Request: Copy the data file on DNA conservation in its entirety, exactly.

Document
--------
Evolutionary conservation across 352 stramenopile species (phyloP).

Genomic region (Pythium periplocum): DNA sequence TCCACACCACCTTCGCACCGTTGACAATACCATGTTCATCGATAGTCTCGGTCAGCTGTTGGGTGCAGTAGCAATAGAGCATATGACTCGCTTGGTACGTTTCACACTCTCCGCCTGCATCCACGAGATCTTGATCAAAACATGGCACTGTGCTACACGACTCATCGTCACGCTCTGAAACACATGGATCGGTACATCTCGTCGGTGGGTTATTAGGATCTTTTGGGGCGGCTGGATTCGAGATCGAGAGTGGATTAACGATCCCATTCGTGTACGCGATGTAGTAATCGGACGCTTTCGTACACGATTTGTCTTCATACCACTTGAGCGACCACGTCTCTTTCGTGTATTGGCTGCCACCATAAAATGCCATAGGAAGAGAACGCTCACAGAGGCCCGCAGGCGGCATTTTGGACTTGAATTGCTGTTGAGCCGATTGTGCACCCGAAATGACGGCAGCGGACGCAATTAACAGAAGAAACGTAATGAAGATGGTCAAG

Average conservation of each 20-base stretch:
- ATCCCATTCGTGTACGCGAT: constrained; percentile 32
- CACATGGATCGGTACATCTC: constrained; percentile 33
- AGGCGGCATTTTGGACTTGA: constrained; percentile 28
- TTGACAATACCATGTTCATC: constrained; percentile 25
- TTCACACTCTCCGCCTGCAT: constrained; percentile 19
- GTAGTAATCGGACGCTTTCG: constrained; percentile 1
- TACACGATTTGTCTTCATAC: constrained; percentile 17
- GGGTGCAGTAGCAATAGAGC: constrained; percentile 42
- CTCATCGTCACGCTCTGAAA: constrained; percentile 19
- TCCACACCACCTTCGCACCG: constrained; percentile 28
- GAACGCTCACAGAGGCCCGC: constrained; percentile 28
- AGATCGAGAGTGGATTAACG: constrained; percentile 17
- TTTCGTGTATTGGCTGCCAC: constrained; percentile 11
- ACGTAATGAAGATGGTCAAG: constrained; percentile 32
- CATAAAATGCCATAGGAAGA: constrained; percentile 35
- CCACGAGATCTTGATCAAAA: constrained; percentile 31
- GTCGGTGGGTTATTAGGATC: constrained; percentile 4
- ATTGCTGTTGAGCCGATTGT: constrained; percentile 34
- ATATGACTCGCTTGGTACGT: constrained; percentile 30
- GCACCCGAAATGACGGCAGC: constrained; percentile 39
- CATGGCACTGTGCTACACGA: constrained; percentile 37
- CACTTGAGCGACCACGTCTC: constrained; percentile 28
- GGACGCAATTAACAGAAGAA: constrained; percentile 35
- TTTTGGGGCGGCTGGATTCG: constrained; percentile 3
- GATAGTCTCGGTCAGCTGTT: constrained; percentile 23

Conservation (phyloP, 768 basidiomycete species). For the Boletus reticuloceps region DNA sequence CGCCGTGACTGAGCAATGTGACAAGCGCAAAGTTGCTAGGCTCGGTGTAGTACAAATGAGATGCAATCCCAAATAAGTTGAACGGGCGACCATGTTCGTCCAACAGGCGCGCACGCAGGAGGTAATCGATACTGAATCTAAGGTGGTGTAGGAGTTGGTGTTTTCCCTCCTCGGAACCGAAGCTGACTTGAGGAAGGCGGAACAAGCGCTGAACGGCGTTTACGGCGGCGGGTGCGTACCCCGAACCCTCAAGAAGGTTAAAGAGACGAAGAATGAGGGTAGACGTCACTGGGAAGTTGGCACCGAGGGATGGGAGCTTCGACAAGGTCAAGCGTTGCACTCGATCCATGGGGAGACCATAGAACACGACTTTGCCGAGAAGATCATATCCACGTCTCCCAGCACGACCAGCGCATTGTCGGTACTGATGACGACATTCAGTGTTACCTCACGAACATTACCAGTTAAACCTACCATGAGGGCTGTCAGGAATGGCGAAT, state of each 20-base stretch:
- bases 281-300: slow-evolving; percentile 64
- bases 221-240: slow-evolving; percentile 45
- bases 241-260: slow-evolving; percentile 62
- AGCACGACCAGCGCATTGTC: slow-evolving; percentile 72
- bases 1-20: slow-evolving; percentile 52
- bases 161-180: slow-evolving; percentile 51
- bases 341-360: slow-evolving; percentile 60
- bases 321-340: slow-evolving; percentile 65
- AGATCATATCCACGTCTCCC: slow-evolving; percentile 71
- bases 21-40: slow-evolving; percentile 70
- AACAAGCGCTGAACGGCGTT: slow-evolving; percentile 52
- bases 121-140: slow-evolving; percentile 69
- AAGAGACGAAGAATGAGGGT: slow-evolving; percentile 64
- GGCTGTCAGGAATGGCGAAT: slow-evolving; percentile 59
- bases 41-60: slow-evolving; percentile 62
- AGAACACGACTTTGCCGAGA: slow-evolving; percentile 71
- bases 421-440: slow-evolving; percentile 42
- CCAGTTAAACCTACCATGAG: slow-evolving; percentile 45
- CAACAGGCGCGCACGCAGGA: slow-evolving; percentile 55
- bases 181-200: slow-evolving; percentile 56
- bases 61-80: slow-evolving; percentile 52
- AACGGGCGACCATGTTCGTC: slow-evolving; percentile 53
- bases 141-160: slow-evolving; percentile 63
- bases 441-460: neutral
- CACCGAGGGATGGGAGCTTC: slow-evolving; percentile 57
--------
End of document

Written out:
Evolutionary conservation across 352 stramenopile species (phyloP).

Genomic region (Pythium periplocum): DNA sequence TCCACACCACCTTCGCACCGTTGACAATACCATGTTCATCGATAGTCTCGGTCAGCTGTTGGGTGCAGTAGCAATAGAGCATATGACTCGCTTGGTACGTTTCACACTCTCCGCCTGCATCCACGAGATCTTGATCAAAACATGGCACTGTGCTACACGACTCATCGTCACGCTCTGAAACACATGGATCGGTACATCTCGTCGGTGGGTTATTAGGATCTTTTGGGGCGGCTGGATTCGAGATCGAGAGTGGATTAACGATCCCATTCGTGTACGCGATGTAGTAATCGGACGCTTTCGTACACGATTTGTCTTCATACCACTTGAGCGACCACGTCTCTTTCGTGTATTGGCTGCCACCATAAAATGCCATAGGAAGAGAACGCTCACAGAGGCCCGCAGGCGGCATTTTGGACTTGAATTGCTGTTGAGCCGATTGTGCACCCGAAATGACGGCAGCGGACGCAATTAACAGAAGAAACGTAATGAAGATGGTCAAG

Average conservation of each 20-base stretch:
- ATCCCATTCGTGTACGCGAT: constrained; percentile 32
- CACATGGATCGGTACATCTC: constrained; percentile 33
- AGGCGGCATTTTGGACTTGA: constrained; percentile 28
- TTGACAATACCATGTTCATC: constrained; percentile 25
- TTCACACTCTCCGCCTGCAT: constrained; percentile 19
- GTAGTAATCGGACGCTTTCG: constrained; percentile 1
- TACACGATTTGTCTTCATAC: constrained; percentile 17
- GGGTGCAGTAGCAATAGAGC: constrained; percentile 42
- CTCATCGTCACGCTCTGAAA: constrained; percentile 19
- TCCACACCACCTTCGCACCG: constrained; percentile 28
- GAACGCTCACAGAGGCCCGC: constrained; percentile 28
- AGATCGAGAGTGGATTAACG: constrained; percentile 17
- TTTCGTGTATTGGCTGCCAC: constrained; percentile 11
- ACGTAATGAAGATGGTCAAG: constrained; percentile 32
- CATAAAATGCCATAGGAAGA: constrained; percentile 35
- CCACGAGATCTTGATCAAAA: constrained; percentile 31
- GTCGGTGGGTTATTAGGATC: constrained; percentile 4
- ATTGCTGTTGAGCCGATTGT: constrained; percentile 34
- ATATGACTCGCTTGGTACGT: constrained; percentile 30
- GCACCCGAAATGACGGCAGC: constrained; percentile 39
- CATGGCACTGTGCTACACGA: constrained; percentile 37
- CACTTGAGCGACCACGTCTC: constrained; percentile 28
- GGACGCAATTAACAGAAGAA: constrained; percentile 35
- TTTTGGGGCGGCTGGATTCG: constrained; percentile 3
- GATAGTCTCGGTCAGCTGTT: constrained; percentile 23

Conservation (phyloP, 768 basidiomycete species). For the Boletus reticuloceps region DNA sequence CGCCGTGACTGAGCAATGTGACAAGCGCAAAGTTGCTAGGCTCGGTGTAGTACAAATGAGATGCAATCCCAAATAAGTTGAACGGGCGACCATGTTCGTCCAACAGGCGCGCACGCAGGAGGTAATCGATACTGAATCTAAGGTGGTGTAGGAGTTGGTGTTTTCCCTCCTCGGAACCGAAGCTGACTTGAGGAAGGCGGAACAAGCGCTGAACGGCGTTTACGGCGGCGGGTGCGTACCCCGAACCCTCAAGAAGGTTAAAGAGACGAAGAATGAGGGTAGACGTCACTGGGAAGTTGGCACCGAGGGATGGGAGCTTCGACAAGGTCAAGCGTTGCACTCGATCCATGGGGAGACCATAGAACACGACTTTGCCGAGAAGATCATATCCACGTCTCCCAGCACGACCAGCGCATTGTCGGTACTGATGACGACATTCAGTGTTACCTCACGAACATTACCAGTTAAACCTACCATGAGGGCTGTCAGGAATGGCGAAT, state of each 20-base stretch:
- bases 281-300: slow-evolving; percentile 64
- bases 221-240: slow-evolving; percentile 45
- bases 241-260: slow-evolving; percentile 62
- AGCACGACCAGCGCATTGTC: slow-evolving; percentile 72
- bases 1-20: slow-evolving; percentile 52
- bases 161-180: slow-evolving; percentile 51
- bases 341-360: slow-evolving; percentile 60
- bases 321-340: slow-evolving; percentile 65
- AGATCATATCCACGTCTCCC: slow-evolving; percentile 71
- bases 21-40: slow-evolving; percentile 70
- AACAAGCGCTGAACGGCGTT: slow-evolving; percentile 52
- bases 121-140: slow-evolving; percentile 69
- AAGAGACGAAGAATGAGGGT: slow-evolving; percentile 64
- GGCTGTCAGGAATGGCGAAT: slow-evolving; percentile 59
- bases 41-60: slow-evolving; percentile 62
- AGAACACGACTTTGCCGAGA: slow-evolving; percentile 71
- bases 421-440: slow-evolving; percentile 42
- CCAGTTAAACCTACCATGAG: slow-evolving; percentile 45
- CAACAGGCGCGCACGCAGGA: slow-evolving; percentile 55
- bases 181-200: slow-evolving; percentile 56
- bases 61-80: slow-evolving; percentile 52
- AACGGGCGACCATGTTCGTC: slow-evolving; percentile 53
- bases 141-160: slow-evolving; percentile 63
- bases 441-460: neutral
- CACCGAGGGATGGGAGCTTC: slow-evolving; percentile 57